Fewer Christmas trees at curb — and that's fine by P.E.I. sanitation workers

It appears real Christmas trees are not as popular as they once were, according to the sanitation workers who are picking up a lot fewer trees curbside.

Are real Christmas trees not as popular as they once were?

Stephen Howlett stuffs discarded trees into his garbage truck during the annual curbside pickup this week. (Pat Martel/CBC)

Christmas may be the most wonderful time of the year, but it's the aftermath two weeks later that Stephen Howlett dreads the most.

For a week in January, from 7 a.m. to 7 p.m., he and other drivers at Superior Sanitation leave their garbage routes to pick up thousands of Christmas trees at curbside.

"That's the most hateful job we have," said the Mermaid, P.E.I., man. "It's miserable, plus you have trees covered in snow, you get wet. It's probably my least favourite favourite job."

Pickup ends Saturday

This year's pickup ends Saturday, and while the mild weather over the past few days is certainly welcome, Howlett said most winters the trees are either buried in snow by a plow, stuck in the ice or blown into the ditches. 

Howlett says the Christmas tree pickup is 'the most hateful job we have.' (Pat Martel/CBC)

"Supposed to do the best you can to try to get them," he said. "But if they're too heavy, you can't lift them, you pretty well gotta leave them."

That's the most hateful job we have.— Stephen Howlett

Howlett has noticed the number of real trees left at the curb has dropped dramatically over the past decade. Back then, on one of his runs in the country, he'd pick up 100 trees. This week, there were only 30. The same goes for his other runs.

Figures from Island Waste Management Corporation show a similar drop province-wide, where a decade ago, about 20,000 trees were picked up. Now it's only about 12,000.  

'Risk of fire'

"A lot of the new apartment buildings don't permit real trees because of the risk of fire," Howlett noted.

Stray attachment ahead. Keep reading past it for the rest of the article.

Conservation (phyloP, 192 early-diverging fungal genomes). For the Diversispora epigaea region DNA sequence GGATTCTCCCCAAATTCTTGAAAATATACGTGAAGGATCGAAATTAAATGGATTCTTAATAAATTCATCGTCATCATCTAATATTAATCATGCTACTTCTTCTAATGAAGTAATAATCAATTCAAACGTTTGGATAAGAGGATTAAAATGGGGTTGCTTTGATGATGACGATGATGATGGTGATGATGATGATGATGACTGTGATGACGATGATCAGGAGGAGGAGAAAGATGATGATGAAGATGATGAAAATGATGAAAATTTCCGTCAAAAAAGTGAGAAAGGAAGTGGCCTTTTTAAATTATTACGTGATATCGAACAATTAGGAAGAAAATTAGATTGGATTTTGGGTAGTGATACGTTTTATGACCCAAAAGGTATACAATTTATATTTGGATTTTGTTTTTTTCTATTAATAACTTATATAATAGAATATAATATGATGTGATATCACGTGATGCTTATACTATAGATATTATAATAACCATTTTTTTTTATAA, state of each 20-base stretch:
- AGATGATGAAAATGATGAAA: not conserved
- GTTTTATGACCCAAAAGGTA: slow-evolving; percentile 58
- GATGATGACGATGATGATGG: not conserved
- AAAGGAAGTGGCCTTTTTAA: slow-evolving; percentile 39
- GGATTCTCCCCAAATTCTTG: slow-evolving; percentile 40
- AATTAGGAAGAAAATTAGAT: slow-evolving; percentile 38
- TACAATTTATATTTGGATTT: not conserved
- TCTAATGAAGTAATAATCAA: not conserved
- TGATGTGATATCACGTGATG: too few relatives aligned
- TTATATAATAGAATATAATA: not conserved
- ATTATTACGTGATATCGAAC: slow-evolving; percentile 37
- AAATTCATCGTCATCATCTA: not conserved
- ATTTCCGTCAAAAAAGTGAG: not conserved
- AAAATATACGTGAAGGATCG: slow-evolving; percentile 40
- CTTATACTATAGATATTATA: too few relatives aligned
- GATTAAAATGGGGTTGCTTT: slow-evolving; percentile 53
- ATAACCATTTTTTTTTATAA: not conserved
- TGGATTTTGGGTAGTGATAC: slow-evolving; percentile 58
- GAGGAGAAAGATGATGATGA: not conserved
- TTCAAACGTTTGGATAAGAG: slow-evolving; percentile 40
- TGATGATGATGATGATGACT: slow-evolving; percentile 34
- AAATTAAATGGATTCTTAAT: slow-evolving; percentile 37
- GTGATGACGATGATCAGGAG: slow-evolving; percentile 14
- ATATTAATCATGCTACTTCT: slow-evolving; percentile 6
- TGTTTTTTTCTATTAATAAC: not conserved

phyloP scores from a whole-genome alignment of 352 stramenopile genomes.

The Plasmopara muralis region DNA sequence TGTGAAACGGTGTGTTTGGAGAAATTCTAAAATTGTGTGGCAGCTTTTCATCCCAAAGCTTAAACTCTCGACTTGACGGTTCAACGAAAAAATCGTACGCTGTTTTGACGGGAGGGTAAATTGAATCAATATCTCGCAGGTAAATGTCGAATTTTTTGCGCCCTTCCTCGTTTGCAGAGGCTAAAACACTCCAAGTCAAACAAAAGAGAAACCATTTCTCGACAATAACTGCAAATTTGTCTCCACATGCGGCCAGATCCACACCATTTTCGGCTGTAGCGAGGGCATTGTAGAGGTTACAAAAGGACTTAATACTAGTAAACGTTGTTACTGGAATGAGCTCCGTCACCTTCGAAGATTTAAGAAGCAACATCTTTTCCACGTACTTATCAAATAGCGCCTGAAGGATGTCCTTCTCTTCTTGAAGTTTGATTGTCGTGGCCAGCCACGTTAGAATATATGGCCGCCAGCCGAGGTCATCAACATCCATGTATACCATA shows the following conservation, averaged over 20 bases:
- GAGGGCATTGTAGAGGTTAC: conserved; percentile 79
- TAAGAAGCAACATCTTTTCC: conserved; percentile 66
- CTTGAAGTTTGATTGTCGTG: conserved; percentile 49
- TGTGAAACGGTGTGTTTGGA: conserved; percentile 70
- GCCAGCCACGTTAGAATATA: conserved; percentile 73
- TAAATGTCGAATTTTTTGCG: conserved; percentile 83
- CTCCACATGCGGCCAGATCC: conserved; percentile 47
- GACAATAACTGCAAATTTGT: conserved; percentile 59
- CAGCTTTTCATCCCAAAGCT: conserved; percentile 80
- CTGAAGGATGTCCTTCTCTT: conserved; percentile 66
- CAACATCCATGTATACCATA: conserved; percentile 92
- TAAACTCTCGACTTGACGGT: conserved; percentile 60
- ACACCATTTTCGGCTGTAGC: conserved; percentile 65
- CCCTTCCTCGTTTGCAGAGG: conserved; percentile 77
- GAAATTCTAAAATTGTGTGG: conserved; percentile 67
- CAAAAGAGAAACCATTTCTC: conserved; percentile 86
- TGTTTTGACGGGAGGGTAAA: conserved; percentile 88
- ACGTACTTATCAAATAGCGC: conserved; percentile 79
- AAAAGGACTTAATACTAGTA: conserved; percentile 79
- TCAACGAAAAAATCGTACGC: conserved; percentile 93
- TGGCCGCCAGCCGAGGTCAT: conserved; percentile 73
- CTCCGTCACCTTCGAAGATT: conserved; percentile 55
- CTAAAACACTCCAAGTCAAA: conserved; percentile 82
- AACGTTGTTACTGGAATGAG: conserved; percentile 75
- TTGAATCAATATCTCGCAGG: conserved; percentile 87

"As well, we have quite an influx of immigrants in P.E.I. now, especially in the Charlottetown area and a lot of them are not of the Christian faith and they don't celebrate Christmas."

Strong winds sometimes blow the discarded trees into the ditch. 'Supposed to do the best you can to try to get them,' Howlett says. (Pat Martel/CBC)

Other possible reasons for the decline of the real tree include an aging population. As baby boomers get older, they can't lug a large tree into their homes, so many just settle for an artificial tree.

Some Islanders choose to forego a real tree for environmental reasons.

"I know you look at social media, you see a lot of people who don't think people should be cutting down Christmas trees or using Christmas trees because of the environmental effect they have," Howlett said.

Used for mulch

The thousands of trees picked up across the Island this week will be trucked out to the compost facility in Brookfield, where they'll be shredded into chips and used for mulch. 

Howlett says a decade ago, on one of his runs in the country, he'd pick up 100 trees. On the same run this week, there were only 30 trees. (Pat Martel/CBC)

Howlett still puts up a real Christmas tree in his home — for now.

"The wife insists I have a tree up the first of December and leave it up to the first of January and then, of course, it's all dried out," he said. 

"After the mess of needles this year, I don't really care if I ever see one in my house again, either."


Pat Martel has worked with CBC P.E.I. for three decades, mostly with Island Morning where he was a writer-broadcaster and producer. He joined the web team recently to share his passion for great video. Pat also runs an adult coed soccer league in Stratford. He retired in Oct. 2019.